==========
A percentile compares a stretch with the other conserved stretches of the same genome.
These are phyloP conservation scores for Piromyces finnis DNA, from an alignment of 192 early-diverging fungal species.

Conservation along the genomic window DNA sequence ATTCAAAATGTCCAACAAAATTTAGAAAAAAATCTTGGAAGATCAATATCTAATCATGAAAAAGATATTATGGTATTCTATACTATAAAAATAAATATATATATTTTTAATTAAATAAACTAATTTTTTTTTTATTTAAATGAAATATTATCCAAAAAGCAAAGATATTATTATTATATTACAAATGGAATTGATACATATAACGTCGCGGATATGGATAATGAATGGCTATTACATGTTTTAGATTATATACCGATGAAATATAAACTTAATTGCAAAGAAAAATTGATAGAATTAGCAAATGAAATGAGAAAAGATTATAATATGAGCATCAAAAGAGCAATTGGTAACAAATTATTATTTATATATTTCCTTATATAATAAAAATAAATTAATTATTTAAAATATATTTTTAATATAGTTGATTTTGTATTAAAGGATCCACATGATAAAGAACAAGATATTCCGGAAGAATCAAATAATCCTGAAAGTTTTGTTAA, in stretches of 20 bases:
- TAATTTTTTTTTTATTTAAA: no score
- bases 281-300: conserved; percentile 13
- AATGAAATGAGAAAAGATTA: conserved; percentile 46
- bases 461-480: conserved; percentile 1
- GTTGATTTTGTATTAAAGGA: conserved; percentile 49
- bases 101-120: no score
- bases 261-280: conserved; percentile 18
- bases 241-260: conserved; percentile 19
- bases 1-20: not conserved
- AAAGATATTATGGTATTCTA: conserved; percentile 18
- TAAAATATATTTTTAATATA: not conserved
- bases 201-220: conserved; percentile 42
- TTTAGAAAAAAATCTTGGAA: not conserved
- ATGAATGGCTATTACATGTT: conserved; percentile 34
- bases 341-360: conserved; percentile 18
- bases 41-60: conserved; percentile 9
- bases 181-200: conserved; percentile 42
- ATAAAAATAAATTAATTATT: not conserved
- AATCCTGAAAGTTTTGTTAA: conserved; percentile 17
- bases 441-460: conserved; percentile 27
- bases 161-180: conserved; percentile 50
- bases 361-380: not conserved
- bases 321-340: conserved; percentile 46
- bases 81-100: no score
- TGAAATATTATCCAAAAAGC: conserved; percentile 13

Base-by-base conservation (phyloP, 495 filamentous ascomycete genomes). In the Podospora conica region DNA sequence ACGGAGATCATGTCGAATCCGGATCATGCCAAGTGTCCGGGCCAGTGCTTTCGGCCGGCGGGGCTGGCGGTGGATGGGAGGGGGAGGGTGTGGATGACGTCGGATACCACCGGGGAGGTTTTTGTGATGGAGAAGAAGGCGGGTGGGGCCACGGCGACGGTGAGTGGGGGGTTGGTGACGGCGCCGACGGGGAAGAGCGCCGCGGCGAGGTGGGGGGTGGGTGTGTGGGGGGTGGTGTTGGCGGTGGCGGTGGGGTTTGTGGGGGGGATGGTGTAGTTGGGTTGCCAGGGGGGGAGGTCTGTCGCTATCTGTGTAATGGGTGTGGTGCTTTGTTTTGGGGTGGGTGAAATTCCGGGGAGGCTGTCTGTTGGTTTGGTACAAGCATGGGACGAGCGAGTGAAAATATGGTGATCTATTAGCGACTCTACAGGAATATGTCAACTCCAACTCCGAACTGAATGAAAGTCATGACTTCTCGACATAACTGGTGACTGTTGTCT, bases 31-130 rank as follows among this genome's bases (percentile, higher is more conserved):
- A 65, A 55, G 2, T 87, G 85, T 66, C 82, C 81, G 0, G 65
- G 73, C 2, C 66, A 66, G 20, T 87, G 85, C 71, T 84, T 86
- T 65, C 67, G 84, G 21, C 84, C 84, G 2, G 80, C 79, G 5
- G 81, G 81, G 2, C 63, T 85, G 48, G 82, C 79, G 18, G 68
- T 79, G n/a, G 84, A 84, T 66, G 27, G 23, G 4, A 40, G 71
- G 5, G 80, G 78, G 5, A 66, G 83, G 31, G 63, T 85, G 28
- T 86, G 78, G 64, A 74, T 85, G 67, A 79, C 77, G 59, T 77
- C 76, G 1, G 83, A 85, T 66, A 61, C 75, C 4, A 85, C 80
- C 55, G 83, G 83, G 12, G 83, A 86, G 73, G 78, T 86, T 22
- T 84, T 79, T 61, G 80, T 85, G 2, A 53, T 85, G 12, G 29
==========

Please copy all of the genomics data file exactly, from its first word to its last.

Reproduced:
A percentile compares a stretch with the other conserved stretches of the same genome.
These are phyloP conservation scores for Piromyces finnis DNA, from an alignment of 192 early-diverging fungal species.

Conservation along the genomic window DNA sequence ATTCAAAATGTCCAACAAAATTTAGAAAAAAATCTTGGAAGATCAATATCTAATCATGAAAAAGATATTATGGTATTCTATACTATAAAAATAAATATATATATTTTTAATTAAATAAACTAATTTTTTTTTTATTTAAATGAAATATTATCCAAAAAGCAAAGATATTATTATTATATTACAAATGGAATTGATACATATAACGTCGCGGATATGGATAATGAATGGCTATTACATGTTTTAGATTATATACCGATGAAATATAAACTTAATTGCAAAGAAAAATTGATAGAATTAGCAAATGAAATGAGAAAAGATTATAATATGAGCATCAAAAGAGCAATTGGTAACAAATTATTATTTATATATTTCCTTATATAATAAAAATAAATTAATTATTTAAAATATATTTTTAATATAGTTGATTTTGTATTAAAGGATCCACATGATAAAGAACAAGATATTCCGGAAGAATCAAATAATCCTGAAAGTTTTGTTAA, in stretches of 20 bases:
- TAATTTTTTTTTTATTTAAA: no score
- bases 281-300: conserved; percentile 13
- AATGAAATGAGAAAAGATTA: conserved; percentile 46
- bases 461-480: conserved; percentile 1
- GTTGATTTTGTATTAAAGGA: conserved; percentile 49
- bases 101-120: no score
- bases 261-280: conserved; percentile 18
- bases 241-260: conserved; percentile 19
- bases 1-20: not conserved
- AAAGATATTATGGTATTCTA: conserved; percentile 18
- TAAAATATATTTTTAATATA: not conserved
- bases 201-220: conserved; percentile 42
- TTTAGAAAAAAATCTTGGAA: not conserved
- ATGAATGGCTATTACATGTT: conserved; percentile 34
- bases 341-360: conserved; percentile 18
- bases 41-60: conserved; percentile 9
- bases 181-200: conserved; percentile 42
- ATAAAAATAAATTAATTATT: not conserved
- AATCCTGAAAGTTTTGTTAA: conserved; percentile 17
- bases 441-460: conserved; percentile 27
- bases 161-180: conserved; percentile 50
- bases 361-380: not conserved
- bases 321-340: conserved; percentile 46
- bases 81-100: no score
- TGAAATATTATCCAAAAAGC: conserved; percentile 13

Base-by-base conservation (phyloP, 495 filamentous ascomycete genomes). In the Podospora conica region DNA sequence ACGGAGATCATGTCGAATCCGGATCATGCCAAGTGTCCGGGCCAGTGCTTTCGGCCGGCGGGGCTGGCGGTGGATGGGAGGGGGAGGGTGTGGATGACGTCGGATACCACCGGGGAGGTTTTTGTGATGGAGAAGAAGGCGGGTGGGGCCACGGCGACGGTGAGTGGGGGGTTGGTGACGGCGCCGACGGGGAAGAGCGCCGCGGCGAGGTGGGGGGTGGGTGTGTGGGGGGTGGTGTTGGCGGTGGCGGTGGGGTTTGTGGGGGGGATGGTGTAGTTGGGTTGCCAGGGGGGGAGGTCTGTCGCTATCTGTGTAATGGGTGTGGTGCTTTGTTTTGGGGTGGGTGAAATTCCGGGGAGGCTGTCTGTTGGTTTGGTACAAGCATGGGACGAGCGAGTGAAAATATGGTGATCTATTAGCGACTCTACAGGAATATGTCAACTCCAACTCCGAACTGAATGAAAGTCATGACTTCTCGACATAACTGGTGACTGTTGTCT, bases 31-130 rank as follows among this genome's bases (percentile, higher is more conserved):
- A 65, A 55, G 2, T 87, G 85, T 66, C 82, C 81, G 0, G 65
- G 73, C 2, C 66, A 66, G 20, T 87, G 85, C 71, T 84, T 86
- T 65, C 67, G 84, G 21, C 84, C 84, G 2, G 80, C 79, G 5
- G 81, G 81, G 2, C 63, T 85, G 48, G 82, C 79, G 18, G 68
- T 79, G n/a, G 84, A 84, T 66, G 27, G 23, G 4, A 40, G 71
- G 5, G 80, G 78, G 5, A 66, G 83, G 31, G 63, T 85, G 28
- T 86, G 78, G 64, A 74, T 85, G 67, A 79, C 77, G 59, T 77
- C 76, G 1, G 83, A 85, T 66, A 61, C 75, C 4, A 85, C 80
- C 55, G 83, G 83, G 12, G 83, A 86, G 73, G 78, T 86, T 22
- T 84, T 79, T 61, G 80, T 85, G 2, A 53, T 85, G 12, G 29